The State Aboriginal Football and Netball Carnival is an event that occurs every year in various locations around South Australia – not only a sports carnival, it also puts a focus on community and health.
Over the 30 years it has been running it has produced some of the finest AFL superstars the game has seen like Peter and Shaun Burgoyne, Eddie Betts, Byron Pickett, Eddie Sansbury, Michael O’Loughlin and Liam Jurrah.
Many of these past and present sporting legends and community role models return to the carnival each year not only to compete but to show off the pride they have for their respective communities.
The carnival was first played at Point Pearce Community against Koonibba mission in 1968 as part of the Point Pearce 100 year’s celebrations.
Teams that travel from all over the state, from Coober Pedy to Port Augusta, will be competing for bragging rights, as well as the Winnie Branson Memorial Cup and Josie Aguis Trophy.
This year Mallee Park Football Club in Port Lincoln will host the 14 football teams and 20 netball teams with Nungas from 14-35 years of age on 12 – 13 October.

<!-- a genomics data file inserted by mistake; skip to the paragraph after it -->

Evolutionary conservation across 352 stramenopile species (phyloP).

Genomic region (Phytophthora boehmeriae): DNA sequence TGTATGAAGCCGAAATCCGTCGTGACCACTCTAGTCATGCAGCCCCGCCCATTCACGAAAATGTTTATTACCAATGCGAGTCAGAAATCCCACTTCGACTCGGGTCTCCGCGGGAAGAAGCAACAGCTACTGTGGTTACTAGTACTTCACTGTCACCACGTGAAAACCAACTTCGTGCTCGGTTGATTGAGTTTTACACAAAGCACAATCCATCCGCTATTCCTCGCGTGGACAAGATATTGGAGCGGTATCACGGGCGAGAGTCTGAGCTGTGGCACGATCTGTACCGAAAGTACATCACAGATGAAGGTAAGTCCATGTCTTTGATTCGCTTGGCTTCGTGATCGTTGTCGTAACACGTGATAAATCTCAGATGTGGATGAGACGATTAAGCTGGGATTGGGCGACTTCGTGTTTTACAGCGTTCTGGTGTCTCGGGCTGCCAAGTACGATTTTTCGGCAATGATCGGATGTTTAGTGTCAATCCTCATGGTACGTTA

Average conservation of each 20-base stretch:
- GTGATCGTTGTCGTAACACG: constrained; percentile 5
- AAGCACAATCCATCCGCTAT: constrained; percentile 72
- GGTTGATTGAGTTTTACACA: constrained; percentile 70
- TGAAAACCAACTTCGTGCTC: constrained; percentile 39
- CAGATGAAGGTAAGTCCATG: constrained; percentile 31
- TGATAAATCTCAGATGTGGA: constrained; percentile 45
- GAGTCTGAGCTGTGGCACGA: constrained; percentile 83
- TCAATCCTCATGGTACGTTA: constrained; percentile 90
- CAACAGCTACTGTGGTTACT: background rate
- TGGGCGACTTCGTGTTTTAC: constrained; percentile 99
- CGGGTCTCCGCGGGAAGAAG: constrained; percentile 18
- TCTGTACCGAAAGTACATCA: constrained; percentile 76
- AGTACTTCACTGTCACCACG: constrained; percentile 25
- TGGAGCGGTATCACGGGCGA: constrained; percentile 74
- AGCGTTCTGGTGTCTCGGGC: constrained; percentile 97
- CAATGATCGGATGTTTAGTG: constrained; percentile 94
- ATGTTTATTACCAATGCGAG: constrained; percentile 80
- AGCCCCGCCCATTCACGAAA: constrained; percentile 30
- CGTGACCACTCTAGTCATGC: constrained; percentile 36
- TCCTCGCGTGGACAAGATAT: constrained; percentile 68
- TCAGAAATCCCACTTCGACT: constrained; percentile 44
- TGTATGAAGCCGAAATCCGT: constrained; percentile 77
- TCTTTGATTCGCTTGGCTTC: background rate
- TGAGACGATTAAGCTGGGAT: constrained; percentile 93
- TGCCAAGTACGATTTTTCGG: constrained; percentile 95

“A strong sense of community and a good feeling of wellbeing is what we want people to take away from this,” says co-organiser, Warren Clements.
“A lot of talent comes out of the regions and we’re promoting all these young fellas that aspire to be like them later on in life.
“We have really talented people out there, not just in sports, but in the community who have pulled these carnivals together with limited funding and good governance.”
The carnival promotes active and healthy lifestyles, positive public presence and participation in community life. It provides a platform to reunite with friends and family all the while educating through an expo focussed on workforce participation, promotion of intergenerational connection and respect and preserving culture.
“A lot of our families are now interlocked through marriage and the carnival gives us the opportunity to catch up and reflect on what has been happening in our own communities,” he says.
“It’s a very competitive weekend but there are no fights or arguments, it’s just really friendly and relaxed.
“It’s a gathering of all the communities and it’s a great, fun time.”